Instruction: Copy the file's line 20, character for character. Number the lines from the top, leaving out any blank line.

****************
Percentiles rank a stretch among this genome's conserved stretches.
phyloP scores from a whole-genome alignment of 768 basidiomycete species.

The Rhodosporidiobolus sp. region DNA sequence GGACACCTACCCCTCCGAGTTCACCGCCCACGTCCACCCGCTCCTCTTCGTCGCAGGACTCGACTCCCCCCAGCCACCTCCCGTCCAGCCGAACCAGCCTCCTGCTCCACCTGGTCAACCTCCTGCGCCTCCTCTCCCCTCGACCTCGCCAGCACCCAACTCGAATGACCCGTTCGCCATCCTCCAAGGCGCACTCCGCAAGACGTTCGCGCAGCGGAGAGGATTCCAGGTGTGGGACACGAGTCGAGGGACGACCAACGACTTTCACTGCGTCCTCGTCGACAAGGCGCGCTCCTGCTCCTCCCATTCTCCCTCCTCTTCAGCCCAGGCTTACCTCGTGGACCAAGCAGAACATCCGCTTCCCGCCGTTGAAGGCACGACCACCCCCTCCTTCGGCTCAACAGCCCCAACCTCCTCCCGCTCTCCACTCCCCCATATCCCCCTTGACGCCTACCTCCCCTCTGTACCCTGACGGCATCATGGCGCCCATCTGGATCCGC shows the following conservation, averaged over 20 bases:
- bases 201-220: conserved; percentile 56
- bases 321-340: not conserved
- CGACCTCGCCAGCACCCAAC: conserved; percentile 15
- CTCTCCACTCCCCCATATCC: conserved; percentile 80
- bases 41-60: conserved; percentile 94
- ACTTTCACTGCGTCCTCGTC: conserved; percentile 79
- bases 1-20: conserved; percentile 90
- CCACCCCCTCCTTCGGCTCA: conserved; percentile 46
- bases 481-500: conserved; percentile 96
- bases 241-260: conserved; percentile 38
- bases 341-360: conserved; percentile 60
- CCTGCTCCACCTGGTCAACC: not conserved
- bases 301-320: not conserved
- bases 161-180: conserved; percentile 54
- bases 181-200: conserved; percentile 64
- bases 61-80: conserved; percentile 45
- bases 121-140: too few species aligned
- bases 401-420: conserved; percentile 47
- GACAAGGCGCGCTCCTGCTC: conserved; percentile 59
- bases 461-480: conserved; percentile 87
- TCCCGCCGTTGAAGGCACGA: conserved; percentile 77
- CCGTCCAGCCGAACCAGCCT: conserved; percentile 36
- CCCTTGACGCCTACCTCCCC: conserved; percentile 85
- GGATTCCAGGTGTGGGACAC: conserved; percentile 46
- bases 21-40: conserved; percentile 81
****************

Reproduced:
- bases 121-140: too few species aligned